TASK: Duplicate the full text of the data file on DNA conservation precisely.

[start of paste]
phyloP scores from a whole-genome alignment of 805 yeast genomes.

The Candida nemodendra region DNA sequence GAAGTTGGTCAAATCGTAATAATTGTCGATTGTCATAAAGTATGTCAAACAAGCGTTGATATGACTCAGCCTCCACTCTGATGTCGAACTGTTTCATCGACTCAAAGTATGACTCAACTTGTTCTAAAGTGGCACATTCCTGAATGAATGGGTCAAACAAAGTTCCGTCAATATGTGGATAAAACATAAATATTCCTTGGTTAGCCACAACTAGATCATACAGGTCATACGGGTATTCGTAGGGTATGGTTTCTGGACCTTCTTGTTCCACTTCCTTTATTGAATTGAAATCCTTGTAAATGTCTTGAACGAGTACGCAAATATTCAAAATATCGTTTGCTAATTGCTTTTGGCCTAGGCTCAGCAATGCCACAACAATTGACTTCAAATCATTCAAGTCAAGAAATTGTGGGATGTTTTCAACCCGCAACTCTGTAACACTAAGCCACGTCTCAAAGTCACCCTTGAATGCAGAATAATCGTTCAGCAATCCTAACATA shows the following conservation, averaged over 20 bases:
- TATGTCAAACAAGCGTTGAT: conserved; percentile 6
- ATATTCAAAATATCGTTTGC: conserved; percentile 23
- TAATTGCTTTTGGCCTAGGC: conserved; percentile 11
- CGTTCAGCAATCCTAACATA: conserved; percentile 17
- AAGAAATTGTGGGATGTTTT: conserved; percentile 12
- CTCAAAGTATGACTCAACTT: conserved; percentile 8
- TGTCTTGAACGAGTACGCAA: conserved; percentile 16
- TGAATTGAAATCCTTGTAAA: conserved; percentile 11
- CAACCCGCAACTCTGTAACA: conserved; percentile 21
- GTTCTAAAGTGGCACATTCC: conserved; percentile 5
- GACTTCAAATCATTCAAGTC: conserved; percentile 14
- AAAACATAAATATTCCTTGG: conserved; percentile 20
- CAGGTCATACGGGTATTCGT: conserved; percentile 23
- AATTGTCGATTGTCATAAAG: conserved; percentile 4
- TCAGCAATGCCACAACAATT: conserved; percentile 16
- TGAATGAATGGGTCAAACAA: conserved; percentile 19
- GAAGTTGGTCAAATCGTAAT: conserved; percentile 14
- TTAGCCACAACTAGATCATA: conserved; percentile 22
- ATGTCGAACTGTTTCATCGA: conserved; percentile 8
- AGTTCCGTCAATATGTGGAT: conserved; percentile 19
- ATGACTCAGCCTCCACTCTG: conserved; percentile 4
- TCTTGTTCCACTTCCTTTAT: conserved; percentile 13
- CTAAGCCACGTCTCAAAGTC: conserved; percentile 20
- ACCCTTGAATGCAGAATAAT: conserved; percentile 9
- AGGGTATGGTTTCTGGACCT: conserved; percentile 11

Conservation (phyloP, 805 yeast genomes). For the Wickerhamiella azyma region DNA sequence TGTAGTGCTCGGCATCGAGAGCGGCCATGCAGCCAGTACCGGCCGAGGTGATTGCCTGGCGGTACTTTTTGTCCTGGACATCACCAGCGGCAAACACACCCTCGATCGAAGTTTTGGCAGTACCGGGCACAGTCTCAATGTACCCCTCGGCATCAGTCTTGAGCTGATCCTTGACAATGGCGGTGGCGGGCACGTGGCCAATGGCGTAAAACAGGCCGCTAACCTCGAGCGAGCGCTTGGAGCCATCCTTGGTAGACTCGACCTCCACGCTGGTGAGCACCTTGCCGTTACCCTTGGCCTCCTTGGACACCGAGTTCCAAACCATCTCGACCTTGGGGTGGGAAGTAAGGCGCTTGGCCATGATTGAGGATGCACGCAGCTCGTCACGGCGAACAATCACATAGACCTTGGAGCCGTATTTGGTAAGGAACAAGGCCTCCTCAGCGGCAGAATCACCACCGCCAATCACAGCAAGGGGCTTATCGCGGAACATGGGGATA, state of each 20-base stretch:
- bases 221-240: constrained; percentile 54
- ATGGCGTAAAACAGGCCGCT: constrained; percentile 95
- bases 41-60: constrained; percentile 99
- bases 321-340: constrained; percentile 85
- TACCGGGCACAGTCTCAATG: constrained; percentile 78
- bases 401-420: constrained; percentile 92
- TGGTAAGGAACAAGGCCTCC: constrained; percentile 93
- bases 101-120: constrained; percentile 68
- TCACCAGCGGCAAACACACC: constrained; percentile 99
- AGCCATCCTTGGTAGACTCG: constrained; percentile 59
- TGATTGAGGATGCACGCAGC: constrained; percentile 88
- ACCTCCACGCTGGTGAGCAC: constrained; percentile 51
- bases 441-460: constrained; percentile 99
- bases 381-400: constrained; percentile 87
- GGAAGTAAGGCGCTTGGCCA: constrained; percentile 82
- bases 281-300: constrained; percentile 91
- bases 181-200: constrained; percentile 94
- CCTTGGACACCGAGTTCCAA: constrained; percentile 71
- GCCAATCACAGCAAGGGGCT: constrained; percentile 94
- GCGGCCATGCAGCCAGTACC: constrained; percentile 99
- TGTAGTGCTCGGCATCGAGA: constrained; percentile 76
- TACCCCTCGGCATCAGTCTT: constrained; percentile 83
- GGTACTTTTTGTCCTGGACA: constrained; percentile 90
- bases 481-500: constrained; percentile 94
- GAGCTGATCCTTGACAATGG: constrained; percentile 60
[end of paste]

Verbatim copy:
phyloP scores from a whole-genome alignment of 805 yeast genomes.

The Candida nemodendra region DNA sequence GAAGTTGGTCAAATCGTAATAATTGTCGATTGTCATAAAGTATGTCAAACAAGCGTTGATATGACTCAGCCTCCACTCTGATGTCGAACTGTTTCATCGACTCAAAGTATGACTCAACTTGTTCTAAAGTGGCACATTCCTGAATGAATGGGTCAAACAAAGTTCCGTCAATATGTGGATAAAACATAAATATTCCTTGGTTAGCCACAACTAGATCATACAGGTCATACGGGTATTCGTAGGGTATGGTTTCTGGACCTTCTTGTTCCACTTCCTTTATTGAATTGAAATCCTTGTAAATGTCTTGAACGAGTACGCAAATATTCAAAATATCGTTTGCTAATTGCTTTTGGCCTAGGCTCAGCAATGCCACAACAATTGACTTCAAATCATTCAAGTCAAGAAATTGTGGGATGTTTTCAACCCGCAACTCTGTAACACTAAGCCACGTCTCAAAGTCACCCTTGAATGCAGAATAATCGTTCAGCAATCCTAACATA shows the following conservation, averaged over 20 bases:
- TATGTCAAACAAGCGTTGAT: conserved; percentile 6
- ATATTCAAAATATCGTTTGC: conserved; percentile 23
- TAATTGCTTTTGGCCTAGGC: conserved; percentile 11
- CGTTCAGCAATCCTAACATA: conserved; percentile 17
- AAGAAATTGTGGGATGTTTT: conserved; percentile 12
- CTCAAAGTATGACTCAACTT: conserved; percentile 8
- TGTCTTGAACGAGTACGCAA: conserved; percentile 16
- TGAATTGAAATCCTTGTAAA: conserved; percentile 11
- CAACCCGCAACTCTGTAACA: conserved; percentile 21
- GTTCTAAAGTGGCACATTCC: conserved; percentile 5
- GACTTCAAATCATTCAAGTC: conserved; percentile 14
- AAAACATAAATATTCCTTGG: conserved; percentile 20
- CAGGTCATACGGGTATTCGT: conserved; percentile 23
- AATTGTCGATTGTCATAAAG: conserved; percentile 4
- TCAGCAATGCCACAACAATT: conserved; percentile 16
- TGAATGAATGGGTCAAACAA: conserved; percentile 19
- GAAGTTGGTCAAATCGTAAT: conserved; percentile 14
- TTAGCCACAACTAGATCATA: conserved; percentile 22
- ATGTCGAACTGTTTCATCGA: conserved; percentile 8
- AGTTCCGTCAATATGTGGAT: conserved; percentile 19
- ATGACTCAGCCTCCACTCTG: conserved; percentile 4
- TCTTGTTCCACTTCCTTTAT: conserved; percentile 13
- CTAAGCCACGTCTCAAAGTC: conserved; percentile 20
- ACCCTTGAATGCAGAATAAT: conserved; percentile 9
- AGGGTATGGTTTCTGGACCT: conserved; percentile 11

Conservation (phyloP, 805 yeast genomes). For the Wickerhamiella azyma region DNA sequence TGTAGTGCTCGGCATCGAGAGCGGCCATGCAGCCAGTACCGGCCGAGGTGATTGCCTGGCGGTACTTTTTGTCCTGGACATCACCAGCGGCAAACACACCCTCGATCGAAGTTTTGGCAGTACCGGGCACAGTCTCAATGTACCCCTCGGCATCAGTCTTGAGCTGATCCTTGACAATGGCGGTGGCGGGCACGTGGCCAATGGCGTAAAACAGGCCGCTAACCTCGAGCGAGCGCTTGGAGCCATCCTTGGTAGACTCGACCTCCACGCTGGTGAGCACCTTGCCGTTACCCTTGGCCTCCTTGGACACCGAGTTCCAAACCATCTCGACCTTGGGGTGGGAAGTAAGGCGCTTGGCCATGATTGAGGATGCACGCAGCTCGTCACGGCGAACAATCACATAGACCTTGGAGCCGTATTTGGTAAGGAACAAGGCCTCCTCAGCGGCAGAATCACCACCGCCAATCACAGCAAGGGGCTTATCGCGGAACATGGGGATA, state of each 20-base stretch:
- bases 221-240: constrained; percentile 54
- ATGGCGTAAAACAGGCCGCT: constrained; percentile 95
- bases 41-60: constrained; percentile 99
- bases 321-340: constrained; percentile 85
- TACCGGGCACAGTCTCAATG: constrained; percentile 78
- bases 401-420: constrained; percentile 92
- TGGTAAGGAACAAGGCCTCC: constrained; percentile 93
- bases 101-120: constrained; percentile 68
- TCACCAGCGGCAAACACACC: constrained; percentile 99
- AGCCATCCTTGGTAGACTCG: constrained; percentile 59
- TGATTGAGGATGCACGCAGC: constrained; percentile 88
- ACCTCCACGCTGGTGAGCAC: constrained; percentile 51
- bases 441-460: constrained; percentile 99
- bases 381-400: constrained; percentile 87
- GGAAGTAAGGCGCTTGGCCA: constrained; percentile 82
- bases 281-300: constrained; percentile 91
- bases 181-200: constrained; percentile 94
- CCTTGGACACCGAGTTCCAA: constrained; percentile 71
- GCCAATCACAGCAAGGGGCT: constrained; percentile 94
- GCGGCCATGCAGCCAGTACC: constrained; percentile 99
- TGTAGTGCTCGGCATCGAGA: constrained; percentile 76
- TACCCCTCGGCATCAGTCTT: constrained; percentile 83
- GGTACTTTTTGTCCTGGACA: constrained; percentile 90
- bases 481-500: constrained; percentile 94
- GAGCTGATCCTTGACAATGG: constrained; percentile 60